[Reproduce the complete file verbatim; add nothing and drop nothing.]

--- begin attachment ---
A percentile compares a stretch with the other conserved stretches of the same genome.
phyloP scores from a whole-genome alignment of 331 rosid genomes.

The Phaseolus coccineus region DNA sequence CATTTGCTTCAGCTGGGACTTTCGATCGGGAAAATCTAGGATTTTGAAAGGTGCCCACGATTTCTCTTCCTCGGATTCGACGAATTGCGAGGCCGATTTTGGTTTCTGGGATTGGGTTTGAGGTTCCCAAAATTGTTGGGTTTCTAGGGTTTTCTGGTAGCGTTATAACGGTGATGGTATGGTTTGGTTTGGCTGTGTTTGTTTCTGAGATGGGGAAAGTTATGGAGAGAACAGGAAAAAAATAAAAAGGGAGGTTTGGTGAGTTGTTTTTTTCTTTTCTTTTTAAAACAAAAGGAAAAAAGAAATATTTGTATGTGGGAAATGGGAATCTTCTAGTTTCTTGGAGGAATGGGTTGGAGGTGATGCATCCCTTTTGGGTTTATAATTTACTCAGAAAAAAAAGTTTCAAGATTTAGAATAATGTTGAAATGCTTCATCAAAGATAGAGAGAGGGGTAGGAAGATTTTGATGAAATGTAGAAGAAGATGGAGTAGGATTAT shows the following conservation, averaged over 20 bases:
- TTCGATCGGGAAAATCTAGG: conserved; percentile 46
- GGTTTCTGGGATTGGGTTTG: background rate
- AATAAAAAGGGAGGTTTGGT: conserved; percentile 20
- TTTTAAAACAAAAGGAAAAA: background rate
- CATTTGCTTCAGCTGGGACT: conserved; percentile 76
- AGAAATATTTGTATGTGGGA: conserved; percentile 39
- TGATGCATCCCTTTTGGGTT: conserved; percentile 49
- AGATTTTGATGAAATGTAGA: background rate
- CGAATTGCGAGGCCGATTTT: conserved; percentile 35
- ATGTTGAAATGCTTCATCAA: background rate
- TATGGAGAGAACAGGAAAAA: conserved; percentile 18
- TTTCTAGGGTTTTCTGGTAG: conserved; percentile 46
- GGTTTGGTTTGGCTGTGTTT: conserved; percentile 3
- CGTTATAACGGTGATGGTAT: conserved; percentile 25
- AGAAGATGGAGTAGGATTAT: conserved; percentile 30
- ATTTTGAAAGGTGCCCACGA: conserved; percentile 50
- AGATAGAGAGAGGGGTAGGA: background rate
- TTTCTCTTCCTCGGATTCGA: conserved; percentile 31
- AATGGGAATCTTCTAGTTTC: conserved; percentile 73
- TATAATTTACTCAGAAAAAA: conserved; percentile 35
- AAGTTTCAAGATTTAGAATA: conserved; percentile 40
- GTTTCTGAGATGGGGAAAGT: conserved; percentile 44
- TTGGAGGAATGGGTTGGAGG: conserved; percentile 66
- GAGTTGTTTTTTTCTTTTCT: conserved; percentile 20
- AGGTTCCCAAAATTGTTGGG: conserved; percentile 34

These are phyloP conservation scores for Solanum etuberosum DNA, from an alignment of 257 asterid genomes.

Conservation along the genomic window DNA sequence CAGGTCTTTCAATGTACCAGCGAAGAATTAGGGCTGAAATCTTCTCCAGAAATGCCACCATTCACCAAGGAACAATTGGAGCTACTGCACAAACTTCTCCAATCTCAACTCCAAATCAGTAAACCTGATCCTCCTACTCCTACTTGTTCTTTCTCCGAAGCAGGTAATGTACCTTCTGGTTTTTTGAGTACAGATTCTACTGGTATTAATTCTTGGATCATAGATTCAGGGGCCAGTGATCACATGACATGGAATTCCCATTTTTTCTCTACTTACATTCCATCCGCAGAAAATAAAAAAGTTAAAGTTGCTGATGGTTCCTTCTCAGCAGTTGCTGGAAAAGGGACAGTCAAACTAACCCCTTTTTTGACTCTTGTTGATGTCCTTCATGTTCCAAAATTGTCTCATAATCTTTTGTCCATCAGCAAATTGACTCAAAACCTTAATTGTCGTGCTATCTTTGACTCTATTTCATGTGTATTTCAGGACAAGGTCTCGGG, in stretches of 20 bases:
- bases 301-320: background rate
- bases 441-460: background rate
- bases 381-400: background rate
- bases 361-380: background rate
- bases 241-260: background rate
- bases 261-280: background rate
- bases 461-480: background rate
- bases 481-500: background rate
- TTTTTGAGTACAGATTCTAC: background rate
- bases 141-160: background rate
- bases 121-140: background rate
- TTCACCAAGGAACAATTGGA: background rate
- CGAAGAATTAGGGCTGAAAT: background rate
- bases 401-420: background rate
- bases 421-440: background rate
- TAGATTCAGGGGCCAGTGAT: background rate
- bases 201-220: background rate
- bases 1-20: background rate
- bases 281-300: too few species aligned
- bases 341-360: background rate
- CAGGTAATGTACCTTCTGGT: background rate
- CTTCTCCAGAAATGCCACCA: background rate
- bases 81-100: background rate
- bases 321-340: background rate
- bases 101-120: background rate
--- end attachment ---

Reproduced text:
A percentile compares a stretch with the other conserved stretches of the same genome.
phyloP scores from a whole-genome alignment of 331 rosid genomes.

The Phaseolus coccineus region DNA sequence CATTTGCTTCAGCTGGGACTTTCGATCGGGAAAATCTAGGATTTTGAAAGGTGCCCACGATTTCTCTTCCTCGGATTCGACGAATTGCGAGGCCGATTTTGGTTTCTGGGATTGGGTTTGAGGTTCCCAAAATTGTTGGGTTTCTAGGGTTTTCTGGTAGCGTTATAACGGTGATGGTATGGTTTGGTTTGGCTGTGTTTGTTTCTGAGATGGGGAAAGTTATGGAGAGAACAGGAAAAAAATAAAAAGGGAGGTTTGGTGAGTTGTTTTTTTCTTTTCTTTTTAAAACAAAAGGAAAAAAGAAATATTTGTATGTGGGAAATGGGAATCTTCTAGTTTCTTGGAGGAATGGGTTGGAGGTGATGCATCCCTTTTGGGTTTATAATTTACTCAGAAAAAAAAGTTTCAAGATTTAGAATAATGTTGAAATGCTTCATCAAAGATAGAGAGAGGGGTAGGAAGATTTTGATGAAATGTAGAAGAAGATGGAGTAGGATTAT shows the following conservation, averaged over 20 bases:
- TTCGATCGGGAAAATCTAGG: conserved; percentile 46
- GGTTTCTGGGATTGGGTTTG: background rate
- AATAAAAAGGGAGGTTTGGT: conserved; percentile 20
- TTTTAAAACAAAAGGAAAAA: background rate
- CATTTGCTTCAGCTGGGACT: conserved; percentile 76
- AGAAATATTTGTATGTGGGA: conserved; percentile 39
- TGATGCATCCCTTTTGGGTT: conserved; percentile 49
- AGATTTTGATGAAATGTAGA: background rate
- CGAATTGCGAGGCCGATTTT: conserved; percentile 35
- ATGTTGAAATGCTTCATCAA: background rate
- TATGGAGAGAACAGGAAAAA: conserved; percentile 18
- TTTCTAGGGTTTTCTGGTAG: conserved; percentile 46
- GGTTTGGTTTGGCTGTGTTT: conserved; percentile 3
- CGTTATAACGGTGATGGTAT: conserved; percentile 25
- AGAAGATGGAGTAGGATTAT: conserved; percentile 30
- ATTTTGAAAGGTGCCCACGA: conserved; percentile 50
- AGATAGAGAGAGGGGTAGGA: background rate
- TTTCTCTTCCTCGGATTCGA: conserved; percentile 31
- AATGGGAATCTTCTAGTTTC: conserved; percentile 73
- TATAATTTACTCAGAAAAAA: conserved; percentile 35
- AAGTTTCAAGATTTAGAATA: conserved; percentile 40
- GTTTCTGAGATGGGGAAAGT: conserved; percentile 44
- TTGGAGGAATGGGTTGGAGG: conserved; percentile 66
- GAGTTGTTTTTTTCTTTTCT: conserved; percentile 20
- AGGTTCCCAAAATTGTTGGG: conserved; percentile 34

These are phyloP conservation scores for Solanum etuberosum DNA, from an alignment of 257 asterid genomes.

Conservation along the genomic window DNA sequence CAGGTCTTTCAATGTACCAGCGAAGAATTAGGGCTGAAATCTTCTCCAGAAATGCCACCATTCACCAAGGAACAATTGGAGCTACTGCACAAACTTCTCCAATCTCAACTCCAAATCAGTAAACCTGATCCTCCTACTCCTACTTGTTCTTTCTCCGAAGCAGGTAATGTACCTTCTGGTTTTTTGAGTACAGATTCTACTGGTATTAATTCTTGGATCATAGATTCAGGGGCCAGTGATCACATGACATGGAATTCCCATTTTTTCTCTACTTACATTCCATCCGCAGAAAATAAAAAAGTTAAAGTTGCTGATGGTTCCTTCTCAGCAGTTGCTGGAAAAGGGACAGTCAAACTAACCCCTTTTTTGACTCTTGTTGATGTCCTTCATGTTCCAAAATTGTCTCATAATCTTTTGTCCATCAGCAAATTGACTCAAAACCTTAATTGTCGTGCTATCTTTGACTCTATTTCATGTGTATTTCAGGACAAGGTCTCGGG, in stretches of 20 bases:
- bases 301-320: background rate
- bases 441-460: background rate
- bases 381-400: background rate
- bases 361-380: background rate
- bases 241-260: background rate
- bases 261-280: background rate
- bases 461-480: background rate
- bases 481-500: background rate
- TTTTTGAGTACAGATTCTAC: background rate
- bases 141-160: background rate
- bases 121-140: background rate
- TTCACCAAGGAACAATTGGA: background rate
- CGAAGAATTAGGGCTGAAAT: background rate
- bases 401-420: background rate
- bases 421-440: background rate
- TAGATTCAGGGGCCAGTGAT: background rate
- bases 201-220: background rate
- bases 1-20: background rate
- bases 281-300: too few species aligned
- bases 341-360: background rate
- CAGGTAATGTACCTTCTGGT: background rate
- CTTCTCCAGAAATGCCACCA: background rate
- bases 81-100: background rate
- bases 321-340: background rate
- bases 101-120: background rate